The Decline and Fall of Western Physical Activity
|Child with a lower extremity amputation participating in a ropes course.|
Yet, despite the obvious benefits of being physically active, most Americans are sedentary. Our own technology is partly to blame. Why walk around the corner to the store when you can hop in a car and be there and back in 10 minutes? Our children can prepare a snack in microwave ovens far more quickly and easily than we could at their age. Computers, television and video games make great baby sitters but they don't contribute much to physical fitness other than improving hand/eye coordination through typing, clicking the remote control or blowing up aliens.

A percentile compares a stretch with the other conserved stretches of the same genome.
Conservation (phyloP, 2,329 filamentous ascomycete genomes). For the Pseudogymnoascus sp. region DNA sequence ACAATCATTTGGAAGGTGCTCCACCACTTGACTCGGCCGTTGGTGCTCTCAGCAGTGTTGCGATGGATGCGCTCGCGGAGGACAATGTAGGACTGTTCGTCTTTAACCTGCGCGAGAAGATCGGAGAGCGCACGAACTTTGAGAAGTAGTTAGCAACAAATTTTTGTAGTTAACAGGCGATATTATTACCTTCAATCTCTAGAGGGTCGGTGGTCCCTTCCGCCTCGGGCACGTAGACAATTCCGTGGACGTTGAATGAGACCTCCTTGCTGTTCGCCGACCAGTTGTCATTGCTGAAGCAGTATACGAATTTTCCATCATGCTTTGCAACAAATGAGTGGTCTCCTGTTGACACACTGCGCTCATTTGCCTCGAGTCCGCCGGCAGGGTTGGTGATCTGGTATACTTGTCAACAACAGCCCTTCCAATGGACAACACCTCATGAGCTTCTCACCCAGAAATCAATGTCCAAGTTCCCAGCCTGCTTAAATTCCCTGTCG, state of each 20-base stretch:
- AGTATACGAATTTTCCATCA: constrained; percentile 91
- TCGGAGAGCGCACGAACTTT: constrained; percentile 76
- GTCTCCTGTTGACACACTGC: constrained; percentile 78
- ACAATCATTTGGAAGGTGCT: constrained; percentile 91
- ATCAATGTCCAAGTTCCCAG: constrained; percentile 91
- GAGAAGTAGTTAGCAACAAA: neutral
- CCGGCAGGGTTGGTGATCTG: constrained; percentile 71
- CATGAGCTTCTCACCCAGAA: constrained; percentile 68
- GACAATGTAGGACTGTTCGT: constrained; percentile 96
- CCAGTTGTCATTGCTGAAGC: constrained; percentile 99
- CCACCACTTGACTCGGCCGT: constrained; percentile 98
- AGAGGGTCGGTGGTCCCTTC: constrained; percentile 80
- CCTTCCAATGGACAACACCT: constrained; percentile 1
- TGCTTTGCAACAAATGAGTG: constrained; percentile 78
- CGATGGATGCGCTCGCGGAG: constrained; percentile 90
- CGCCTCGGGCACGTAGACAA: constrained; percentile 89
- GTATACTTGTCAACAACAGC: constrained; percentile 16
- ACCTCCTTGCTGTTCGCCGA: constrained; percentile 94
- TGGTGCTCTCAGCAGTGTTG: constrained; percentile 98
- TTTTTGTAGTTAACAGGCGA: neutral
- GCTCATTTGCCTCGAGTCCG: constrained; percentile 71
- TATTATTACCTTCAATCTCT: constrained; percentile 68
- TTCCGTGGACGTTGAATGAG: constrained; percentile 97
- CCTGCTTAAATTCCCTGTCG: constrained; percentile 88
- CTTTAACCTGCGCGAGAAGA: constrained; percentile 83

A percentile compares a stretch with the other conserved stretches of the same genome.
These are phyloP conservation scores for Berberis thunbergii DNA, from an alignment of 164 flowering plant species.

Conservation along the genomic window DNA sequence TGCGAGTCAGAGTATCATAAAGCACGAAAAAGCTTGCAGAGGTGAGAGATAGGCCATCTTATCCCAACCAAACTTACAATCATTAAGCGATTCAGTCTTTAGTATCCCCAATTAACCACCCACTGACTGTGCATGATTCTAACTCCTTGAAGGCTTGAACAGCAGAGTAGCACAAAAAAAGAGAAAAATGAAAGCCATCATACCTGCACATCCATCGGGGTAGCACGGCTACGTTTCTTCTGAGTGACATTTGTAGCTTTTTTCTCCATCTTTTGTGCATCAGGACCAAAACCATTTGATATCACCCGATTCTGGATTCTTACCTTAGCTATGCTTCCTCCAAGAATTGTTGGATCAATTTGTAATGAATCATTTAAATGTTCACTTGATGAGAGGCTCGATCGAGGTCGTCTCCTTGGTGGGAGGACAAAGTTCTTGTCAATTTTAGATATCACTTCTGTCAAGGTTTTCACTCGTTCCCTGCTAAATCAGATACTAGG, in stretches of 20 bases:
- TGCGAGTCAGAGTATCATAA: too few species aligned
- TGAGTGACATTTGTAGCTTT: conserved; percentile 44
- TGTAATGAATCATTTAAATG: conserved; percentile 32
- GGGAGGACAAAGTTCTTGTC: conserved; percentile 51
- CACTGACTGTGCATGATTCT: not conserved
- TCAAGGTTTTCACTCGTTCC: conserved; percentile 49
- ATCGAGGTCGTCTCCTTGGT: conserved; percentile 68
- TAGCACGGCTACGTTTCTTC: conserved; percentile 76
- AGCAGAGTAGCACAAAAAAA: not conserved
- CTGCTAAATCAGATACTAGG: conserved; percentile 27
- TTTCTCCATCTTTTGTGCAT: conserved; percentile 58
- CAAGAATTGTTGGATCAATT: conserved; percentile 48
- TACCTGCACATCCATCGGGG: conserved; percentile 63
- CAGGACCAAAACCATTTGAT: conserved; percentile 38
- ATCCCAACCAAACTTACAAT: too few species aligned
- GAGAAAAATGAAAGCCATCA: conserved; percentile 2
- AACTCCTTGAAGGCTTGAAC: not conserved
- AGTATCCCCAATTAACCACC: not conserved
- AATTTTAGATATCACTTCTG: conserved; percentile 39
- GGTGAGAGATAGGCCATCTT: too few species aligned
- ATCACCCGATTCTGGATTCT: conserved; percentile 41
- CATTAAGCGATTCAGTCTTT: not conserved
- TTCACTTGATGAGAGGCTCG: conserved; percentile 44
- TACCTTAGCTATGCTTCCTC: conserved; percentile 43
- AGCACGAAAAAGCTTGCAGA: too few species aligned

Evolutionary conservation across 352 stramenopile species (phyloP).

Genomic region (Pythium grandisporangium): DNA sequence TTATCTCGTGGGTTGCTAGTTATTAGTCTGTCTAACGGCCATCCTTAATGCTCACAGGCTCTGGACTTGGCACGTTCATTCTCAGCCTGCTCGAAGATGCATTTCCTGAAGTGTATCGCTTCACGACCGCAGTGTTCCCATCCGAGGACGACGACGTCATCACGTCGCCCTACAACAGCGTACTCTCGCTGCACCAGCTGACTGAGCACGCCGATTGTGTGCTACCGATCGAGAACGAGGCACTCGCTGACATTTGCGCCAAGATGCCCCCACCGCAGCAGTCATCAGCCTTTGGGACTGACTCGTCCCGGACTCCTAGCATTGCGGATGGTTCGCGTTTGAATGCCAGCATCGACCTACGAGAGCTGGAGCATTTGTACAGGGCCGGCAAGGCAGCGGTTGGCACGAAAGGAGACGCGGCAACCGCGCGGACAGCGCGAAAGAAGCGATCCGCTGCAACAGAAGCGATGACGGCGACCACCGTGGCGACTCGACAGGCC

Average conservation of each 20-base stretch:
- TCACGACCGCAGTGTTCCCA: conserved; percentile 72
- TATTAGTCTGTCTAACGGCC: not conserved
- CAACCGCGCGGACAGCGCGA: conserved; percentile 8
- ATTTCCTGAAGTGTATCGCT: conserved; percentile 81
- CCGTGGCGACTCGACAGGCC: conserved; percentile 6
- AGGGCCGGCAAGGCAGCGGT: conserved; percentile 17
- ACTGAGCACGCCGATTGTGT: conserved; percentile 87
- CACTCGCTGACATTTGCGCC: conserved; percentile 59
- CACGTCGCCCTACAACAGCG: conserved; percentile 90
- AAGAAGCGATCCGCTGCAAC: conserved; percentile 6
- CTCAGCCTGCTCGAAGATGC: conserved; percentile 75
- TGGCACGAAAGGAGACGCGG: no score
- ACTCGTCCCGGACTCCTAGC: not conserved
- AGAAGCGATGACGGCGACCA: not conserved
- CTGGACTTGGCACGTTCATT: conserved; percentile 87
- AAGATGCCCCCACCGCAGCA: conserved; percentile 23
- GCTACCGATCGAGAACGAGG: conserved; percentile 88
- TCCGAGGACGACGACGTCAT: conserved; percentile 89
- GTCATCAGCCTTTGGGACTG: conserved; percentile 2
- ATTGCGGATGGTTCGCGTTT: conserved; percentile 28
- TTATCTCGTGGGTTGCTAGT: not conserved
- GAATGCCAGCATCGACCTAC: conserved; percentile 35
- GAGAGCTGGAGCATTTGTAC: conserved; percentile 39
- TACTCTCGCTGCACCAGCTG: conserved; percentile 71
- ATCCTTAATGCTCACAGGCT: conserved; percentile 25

Most adults don't set a very good example, either. Less than one-third of adults get regular leisure-time physical activity (light, moderate or vigorous). About 40 percent of adults do no physical activity at all in their leisure time.
In comparison, a U.S. Department of Health and Human Services study found that about 25 percent of young people (ages 12 to 21) participate in light to moderate activity, such as walking or biking, nearly every day. About 50 percent regularly engage in vigorous physical activity. About 25 percent report no vigorous physical activity, and 14 percent report no recent physical activity.